From there, you can see if there is any misalignment or things that you're putting focus on that aren’t important—or maybe it’s not even your goal to lose weight.

You may find that someone else’s voice is behind some of these things.

It comes down to reflection, introspection, and getting real with yourself. From there you can start to put together the roadmap to get to your desired future self.

Why People Avoid Deeper Work:

Mike believes that it is, in part, due to the fact that we don’t do a good job as a society of teaching emotional processing and regulating.

Many people simply bury their emotions and keep plowing forward, so when you start to do the deeper work, it can be very uncomfortable—and you won’t have the skill of sitting in that emotion and getting curious about it without judgment.

It’s like fear—everyone always thinks fear is something they need to overcome, when, in reality, it’s something that you need to acknowledge and make friends with.

When you run from something, that’s when it has power over you.

In psychology, there is something called “ironic rebounding,” which is when the more you suppress something, the more it explodes back up—and becomes more powerful than it was before.

When you learn to sit with your emotions, you will find that emotions are fleeting and feelings are not fact—and that you can sit in the discomfort, which makes life a whole lot easier to navigate.

Why the Identity Shift is Important:

Mike explains that identity is so important because when you begin to act in a way that is out of alignment with who you believe you are, your subconscious will try to pull you back into that identity.

People often struggle to understand why they self-sabotage, but oftentimes it can be traced back to your belief system and your identity.

If you don’t change your identity, your new actions will be short-lived.

This is why you need to slowly build your foundation. The physical process will not last without the mental foundation—the “who” you are and your belief system.

You have to identify your (false) beliefs, trace them back to their roots, and find evidence to refute them so you can start to make that shift. Your actions then have to start supporting that new identity.

This is why simply saying affirmations doesn’t work. You have to get introspective and rebuild your identity.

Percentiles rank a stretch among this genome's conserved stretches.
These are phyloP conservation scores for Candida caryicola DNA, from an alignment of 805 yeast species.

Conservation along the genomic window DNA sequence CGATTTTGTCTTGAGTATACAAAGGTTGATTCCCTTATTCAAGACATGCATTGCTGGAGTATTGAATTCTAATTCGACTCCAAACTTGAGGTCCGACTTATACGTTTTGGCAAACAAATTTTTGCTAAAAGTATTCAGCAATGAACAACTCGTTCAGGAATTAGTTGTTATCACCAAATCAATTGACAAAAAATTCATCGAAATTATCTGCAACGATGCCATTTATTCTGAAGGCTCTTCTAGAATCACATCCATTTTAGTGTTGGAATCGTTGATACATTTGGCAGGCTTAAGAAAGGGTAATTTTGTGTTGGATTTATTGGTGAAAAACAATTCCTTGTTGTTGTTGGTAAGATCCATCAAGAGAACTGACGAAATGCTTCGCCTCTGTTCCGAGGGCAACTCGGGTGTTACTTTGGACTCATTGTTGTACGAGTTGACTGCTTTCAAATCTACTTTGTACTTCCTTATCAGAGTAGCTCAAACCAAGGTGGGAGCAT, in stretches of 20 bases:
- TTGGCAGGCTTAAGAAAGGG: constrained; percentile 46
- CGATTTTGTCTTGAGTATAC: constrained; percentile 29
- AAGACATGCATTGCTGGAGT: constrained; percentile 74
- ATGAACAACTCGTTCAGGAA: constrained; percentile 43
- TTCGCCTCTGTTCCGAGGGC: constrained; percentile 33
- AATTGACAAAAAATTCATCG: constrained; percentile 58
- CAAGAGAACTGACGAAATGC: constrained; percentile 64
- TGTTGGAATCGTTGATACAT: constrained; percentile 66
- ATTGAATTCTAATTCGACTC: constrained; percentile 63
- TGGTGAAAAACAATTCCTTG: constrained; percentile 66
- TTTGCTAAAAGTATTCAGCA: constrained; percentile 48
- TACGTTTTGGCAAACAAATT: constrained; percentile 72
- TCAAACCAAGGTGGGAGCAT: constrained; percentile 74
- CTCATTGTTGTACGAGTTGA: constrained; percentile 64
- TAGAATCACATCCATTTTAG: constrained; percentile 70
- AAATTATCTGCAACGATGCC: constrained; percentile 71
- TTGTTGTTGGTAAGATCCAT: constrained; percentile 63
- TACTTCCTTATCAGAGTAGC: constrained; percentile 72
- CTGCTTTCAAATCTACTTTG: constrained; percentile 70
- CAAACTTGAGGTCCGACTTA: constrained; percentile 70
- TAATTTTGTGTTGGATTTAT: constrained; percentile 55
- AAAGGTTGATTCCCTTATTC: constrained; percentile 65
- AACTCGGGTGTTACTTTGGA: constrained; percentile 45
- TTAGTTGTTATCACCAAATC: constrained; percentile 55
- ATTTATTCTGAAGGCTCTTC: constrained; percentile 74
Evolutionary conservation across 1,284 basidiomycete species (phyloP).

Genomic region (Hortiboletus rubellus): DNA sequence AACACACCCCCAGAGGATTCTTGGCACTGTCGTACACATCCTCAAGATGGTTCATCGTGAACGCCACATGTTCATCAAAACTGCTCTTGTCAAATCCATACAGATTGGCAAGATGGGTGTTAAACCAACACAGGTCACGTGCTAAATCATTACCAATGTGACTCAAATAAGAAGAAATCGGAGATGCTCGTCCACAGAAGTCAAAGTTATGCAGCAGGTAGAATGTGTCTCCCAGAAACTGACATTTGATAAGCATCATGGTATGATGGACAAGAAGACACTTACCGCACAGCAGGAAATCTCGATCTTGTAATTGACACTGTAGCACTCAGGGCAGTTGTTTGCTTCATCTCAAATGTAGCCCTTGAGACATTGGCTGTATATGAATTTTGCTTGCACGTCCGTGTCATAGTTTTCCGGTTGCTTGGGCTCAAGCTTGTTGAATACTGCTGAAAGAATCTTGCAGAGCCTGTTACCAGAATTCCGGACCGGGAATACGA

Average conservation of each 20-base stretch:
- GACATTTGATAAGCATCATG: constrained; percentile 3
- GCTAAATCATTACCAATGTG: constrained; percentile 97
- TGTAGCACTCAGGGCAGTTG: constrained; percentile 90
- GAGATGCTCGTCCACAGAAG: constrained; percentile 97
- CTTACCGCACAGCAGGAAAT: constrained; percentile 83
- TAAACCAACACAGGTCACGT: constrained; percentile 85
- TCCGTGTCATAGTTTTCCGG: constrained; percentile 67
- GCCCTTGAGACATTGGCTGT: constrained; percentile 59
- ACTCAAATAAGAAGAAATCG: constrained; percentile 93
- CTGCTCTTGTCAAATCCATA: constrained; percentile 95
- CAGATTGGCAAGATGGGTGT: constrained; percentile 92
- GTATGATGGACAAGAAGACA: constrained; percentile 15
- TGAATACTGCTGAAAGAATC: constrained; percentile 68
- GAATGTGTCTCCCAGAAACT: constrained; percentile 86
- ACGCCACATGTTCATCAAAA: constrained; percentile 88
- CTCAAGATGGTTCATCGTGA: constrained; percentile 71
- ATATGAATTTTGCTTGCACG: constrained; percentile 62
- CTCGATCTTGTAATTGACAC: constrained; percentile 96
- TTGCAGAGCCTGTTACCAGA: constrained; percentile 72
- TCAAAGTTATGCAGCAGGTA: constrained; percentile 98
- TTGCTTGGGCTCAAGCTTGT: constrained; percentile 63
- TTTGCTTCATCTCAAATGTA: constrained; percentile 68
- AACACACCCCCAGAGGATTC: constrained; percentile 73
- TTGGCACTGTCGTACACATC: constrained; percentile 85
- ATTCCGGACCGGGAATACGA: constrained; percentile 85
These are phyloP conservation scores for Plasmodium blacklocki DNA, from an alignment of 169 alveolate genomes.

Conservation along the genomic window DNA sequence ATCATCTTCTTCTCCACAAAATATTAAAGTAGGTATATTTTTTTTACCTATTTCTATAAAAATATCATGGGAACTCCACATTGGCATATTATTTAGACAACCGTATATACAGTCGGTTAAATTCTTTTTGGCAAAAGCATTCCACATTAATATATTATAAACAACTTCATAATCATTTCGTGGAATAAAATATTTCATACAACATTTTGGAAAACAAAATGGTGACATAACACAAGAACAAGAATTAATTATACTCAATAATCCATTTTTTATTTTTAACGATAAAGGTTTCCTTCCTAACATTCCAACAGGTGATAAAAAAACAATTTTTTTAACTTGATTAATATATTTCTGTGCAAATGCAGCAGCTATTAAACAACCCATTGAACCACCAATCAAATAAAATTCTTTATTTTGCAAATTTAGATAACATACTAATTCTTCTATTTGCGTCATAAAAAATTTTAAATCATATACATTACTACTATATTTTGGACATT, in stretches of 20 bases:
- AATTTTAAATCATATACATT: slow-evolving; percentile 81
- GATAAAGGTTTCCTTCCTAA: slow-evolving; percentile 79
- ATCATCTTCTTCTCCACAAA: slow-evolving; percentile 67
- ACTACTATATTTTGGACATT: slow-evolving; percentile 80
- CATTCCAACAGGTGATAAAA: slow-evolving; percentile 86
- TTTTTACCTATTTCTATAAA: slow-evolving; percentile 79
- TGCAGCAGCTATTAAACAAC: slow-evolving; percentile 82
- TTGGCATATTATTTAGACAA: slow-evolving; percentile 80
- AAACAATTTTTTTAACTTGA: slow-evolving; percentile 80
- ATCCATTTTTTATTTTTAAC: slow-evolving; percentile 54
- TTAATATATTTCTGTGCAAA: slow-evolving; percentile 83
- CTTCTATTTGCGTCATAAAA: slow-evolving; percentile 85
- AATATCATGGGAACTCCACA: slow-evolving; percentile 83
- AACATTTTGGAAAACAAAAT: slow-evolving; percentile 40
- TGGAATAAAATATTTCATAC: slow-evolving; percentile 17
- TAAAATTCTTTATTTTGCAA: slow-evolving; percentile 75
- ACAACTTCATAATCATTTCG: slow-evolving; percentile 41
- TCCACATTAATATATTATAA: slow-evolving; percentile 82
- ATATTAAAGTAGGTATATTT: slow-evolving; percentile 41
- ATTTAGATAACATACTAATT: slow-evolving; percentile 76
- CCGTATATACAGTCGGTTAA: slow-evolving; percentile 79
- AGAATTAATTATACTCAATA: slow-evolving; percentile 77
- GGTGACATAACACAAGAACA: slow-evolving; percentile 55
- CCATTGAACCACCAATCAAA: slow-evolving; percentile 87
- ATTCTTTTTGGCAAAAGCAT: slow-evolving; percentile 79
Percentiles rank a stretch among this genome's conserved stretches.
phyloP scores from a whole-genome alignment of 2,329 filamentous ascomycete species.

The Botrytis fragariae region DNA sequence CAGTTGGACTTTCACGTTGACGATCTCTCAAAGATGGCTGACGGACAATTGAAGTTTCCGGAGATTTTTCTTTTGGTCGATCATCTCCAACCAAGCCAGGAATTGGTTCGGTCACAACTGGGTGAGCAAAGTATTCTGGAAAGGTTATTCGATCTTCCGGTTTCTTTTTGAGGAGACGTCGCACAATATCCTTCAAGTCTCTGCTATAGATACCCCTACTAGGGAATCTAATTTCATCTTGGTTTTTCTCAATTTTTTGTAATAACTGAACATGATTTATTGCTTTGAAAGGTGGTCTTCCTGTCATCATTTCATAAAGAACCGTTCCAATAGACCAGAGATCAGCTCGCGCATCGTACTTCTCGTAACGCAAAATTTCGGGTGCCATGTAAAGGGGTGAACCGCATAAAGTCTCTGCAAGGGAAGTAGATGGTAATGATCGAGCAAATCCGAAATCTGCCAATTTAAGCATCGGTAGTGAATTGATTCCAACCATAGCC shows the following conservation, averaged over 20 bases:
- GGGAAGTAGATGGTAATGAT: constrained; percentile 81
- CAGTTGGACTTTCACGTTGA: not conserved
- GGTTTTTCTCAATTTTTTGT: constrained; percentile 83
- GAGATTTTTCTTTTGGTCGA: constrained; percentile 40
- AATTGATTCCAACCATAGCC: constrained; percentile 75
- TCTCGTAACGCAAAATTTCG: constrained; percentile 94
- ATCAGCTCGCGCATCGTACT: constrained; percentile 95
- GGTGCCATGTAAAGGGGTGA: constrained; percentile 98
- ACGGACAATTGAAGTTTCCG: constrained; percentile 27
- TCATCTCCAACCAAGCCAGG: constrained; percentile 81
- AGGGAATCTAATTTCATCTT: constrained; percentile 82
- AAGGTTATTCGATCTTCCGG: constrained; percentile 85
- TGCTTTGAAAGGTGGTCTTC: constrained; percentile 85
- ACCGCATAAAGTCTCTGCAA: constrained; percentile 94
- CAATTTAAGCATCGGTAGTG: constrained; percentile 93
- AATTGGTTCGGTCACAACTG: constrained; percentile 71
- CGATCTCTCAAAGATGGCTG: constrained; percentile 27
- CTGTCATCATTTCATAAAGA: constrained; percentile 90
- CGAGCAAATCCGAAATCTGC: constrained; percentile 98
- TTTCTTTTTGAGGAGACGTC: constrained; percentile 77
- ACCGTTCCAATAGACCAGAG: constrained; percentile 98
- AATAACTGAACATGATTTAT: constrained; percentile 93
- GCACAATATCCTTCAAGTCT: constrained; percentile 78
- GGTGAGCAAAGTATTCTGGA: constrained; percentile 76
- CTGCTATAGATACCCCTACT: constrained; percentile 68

Jared mentions a study that showed that just saying affirmations—without doing the actions—actually made a person’s inner dialogue worse.

How to Shift Your Identity:

First, Mike says, you have to ask yourself who you are.

You have to think about your characteristics, beliefs, and moments—especially if you self-sabotage. Identify what you felt about yourself in those moments and peel back the layers to get to your current belief system.

You have to go beyond the surface and connect the dots.

Once you have that, you dismantle it—and find evidence to the contrary.


A lesson Mike consistently teaches is the futility of fighting against time and randomness.

Time and randomness have always existed. Time always passes and random things always happen.

When you set arbitrary timelines, you are putting yourself up against time and randomness—which is a battle that you cannot win.

Mike has no problem with aesthetic goals, but he and his team are focused on the forever pursuit. In the forever pursuit, you have times when you are more focused on certain things, but you should focus on the lifelong aspect.

Where to Go From Here:

Again, it depends on where you are, but remember: don’t try to change everything all at once. Trying to change it all at once is not sustainable.

You need to have a plan that allows for randomness to happen.

You do that by finding your anchors and building those up one at a time.

You need to:

  • Ditch the timelines

  • Focus on the one to two things that help you enjoy the process

  • Do those things no matter what

When random things occur, you lean on those anchors.

How to Enjoy the Process:

The first thing Mike would want to know is what they hate about the process. What do you hate about a five-minute walk, drinking water, or eating quality food?

If you hate lifting weights, for example, find a different way to move your body that you enjoy.

There is something in the process that you can enjoy.

Enjoying the process doesn’t mean that you are excited every day to go to the gym or prepare a meal, it means that you appreciate how you feel because of the things that you do for yourself.

What Mike is Excited About:

Mike is getting married in a few months—which is obviously very exciting for him.

In business, while things are mostly status quo, he has been writing more and enjoying that pursuit as another way to help others and pay it forward.


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Post-Production by: David Margittai | In Post Media